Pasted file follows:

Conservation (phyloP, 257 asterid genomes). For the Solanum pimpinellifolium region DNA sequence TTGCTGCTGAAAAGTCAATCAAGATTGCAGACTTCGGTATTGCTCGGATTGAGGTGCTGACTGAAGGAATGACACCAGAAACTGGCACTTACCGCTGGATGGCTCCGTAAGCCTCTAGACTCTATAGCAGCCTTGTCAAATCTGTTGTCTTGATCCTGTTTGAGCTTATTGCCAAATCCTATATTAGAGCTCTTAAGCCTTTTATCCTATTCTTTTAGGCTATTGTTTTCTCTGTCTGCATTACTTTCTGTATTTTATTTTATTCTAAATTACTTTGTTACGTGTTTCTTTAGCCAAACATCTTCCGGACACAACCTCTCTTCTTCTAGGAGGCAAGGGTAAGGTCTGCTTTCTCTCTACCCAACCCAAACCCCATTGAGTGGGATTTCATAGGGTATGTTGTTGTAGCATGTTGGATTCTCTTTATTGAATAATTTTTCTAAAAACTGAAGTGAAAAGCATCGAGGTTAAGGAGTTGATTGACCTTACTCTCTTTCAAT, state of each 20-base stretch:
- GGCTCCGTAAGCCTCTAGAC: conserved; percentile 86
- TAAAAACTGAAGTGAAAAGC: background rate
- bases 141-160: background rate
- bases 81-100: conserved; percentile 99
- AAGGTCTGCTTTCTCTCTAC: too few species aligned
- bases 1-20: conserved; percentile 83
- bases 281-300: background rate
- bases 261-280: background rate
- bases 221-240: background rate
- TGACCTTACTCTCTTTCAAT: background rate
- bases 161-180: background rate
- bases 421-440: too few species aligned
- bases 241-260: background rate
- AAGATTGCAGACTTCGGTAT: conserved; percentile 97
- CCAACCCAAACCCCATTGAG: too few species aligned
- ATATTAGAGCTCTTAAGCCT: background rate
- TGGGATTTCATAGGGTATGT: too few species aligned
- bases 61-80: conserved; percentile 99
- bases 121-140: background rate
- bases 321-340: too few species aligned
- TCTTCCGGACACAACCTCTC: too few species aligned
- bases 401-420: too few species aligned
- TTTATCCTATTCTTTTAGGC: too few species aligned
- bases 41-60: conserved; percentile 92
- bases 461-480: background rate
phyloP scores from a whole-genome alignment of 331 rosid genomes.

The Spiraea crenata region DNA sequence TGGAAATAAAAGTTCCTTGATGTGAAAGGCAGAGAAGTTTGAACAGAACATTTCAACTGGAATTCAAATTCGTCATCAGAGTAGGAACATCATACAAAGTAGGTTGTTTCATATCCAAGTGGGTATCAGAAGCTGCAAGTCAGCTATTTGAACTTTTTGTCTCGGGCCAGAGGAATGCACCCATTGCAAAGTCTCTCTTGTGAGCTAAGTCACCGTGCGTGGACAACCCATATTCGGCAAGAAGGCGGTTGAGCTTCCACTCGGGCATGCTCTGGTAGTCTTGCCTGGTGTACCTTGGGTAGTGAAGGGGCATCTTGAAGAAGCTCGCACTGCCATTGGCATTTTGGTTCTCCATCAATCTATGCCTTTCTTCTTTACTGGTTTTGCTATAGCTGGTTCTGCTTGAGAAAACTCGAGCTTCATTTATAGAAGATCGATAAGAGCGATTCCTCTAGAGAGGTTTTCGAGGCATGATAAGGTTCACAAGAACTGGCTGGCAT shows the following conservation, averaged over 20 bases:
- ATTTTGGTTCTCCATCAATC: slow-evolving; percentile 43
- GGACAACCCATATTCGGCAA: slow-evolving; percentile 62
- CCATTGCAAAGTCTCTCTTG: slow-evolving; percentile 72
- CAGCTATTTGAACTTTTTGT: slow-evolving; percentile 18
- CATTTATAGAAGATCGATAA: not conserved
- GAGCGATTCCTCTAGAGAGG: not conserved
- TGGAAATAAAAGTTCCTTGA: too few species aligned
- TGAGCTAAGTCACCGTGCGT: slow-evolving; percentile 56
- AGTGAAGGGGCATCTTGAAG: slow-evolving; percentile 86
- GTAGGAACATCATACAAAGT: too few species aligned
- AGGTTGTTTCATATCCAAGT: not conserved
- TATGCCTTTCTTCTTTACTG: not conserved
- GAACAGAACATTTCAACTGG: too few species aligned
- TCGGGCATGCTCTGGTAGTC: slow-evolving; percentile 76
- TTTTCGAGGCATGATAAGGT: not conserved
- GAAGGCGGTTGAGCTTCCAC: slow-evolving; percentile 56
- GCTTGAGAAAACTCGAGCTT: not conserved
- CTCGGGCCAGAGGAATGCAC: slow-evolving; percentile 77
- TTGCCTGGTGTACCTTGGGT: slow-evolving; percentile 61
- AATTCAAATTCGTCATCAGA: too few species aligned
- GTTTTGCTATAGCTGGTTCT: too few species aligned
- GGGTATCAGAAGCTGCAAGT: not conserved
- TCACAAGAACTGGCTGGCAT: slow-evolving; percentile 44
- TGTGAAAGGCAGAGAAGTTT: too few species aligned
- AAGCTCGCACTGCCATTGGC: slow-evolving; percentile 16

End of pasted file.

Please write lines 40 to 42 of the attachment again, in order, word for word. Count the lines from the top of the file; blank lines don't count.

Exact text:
- TATGCCTTTCTTCTTTACTG: not conserved
- GAACAGAACATTTCAACTGG: too few species aligned
- TCGGGCATGCTCTGGTAGTC: slow-evolving; percentile 76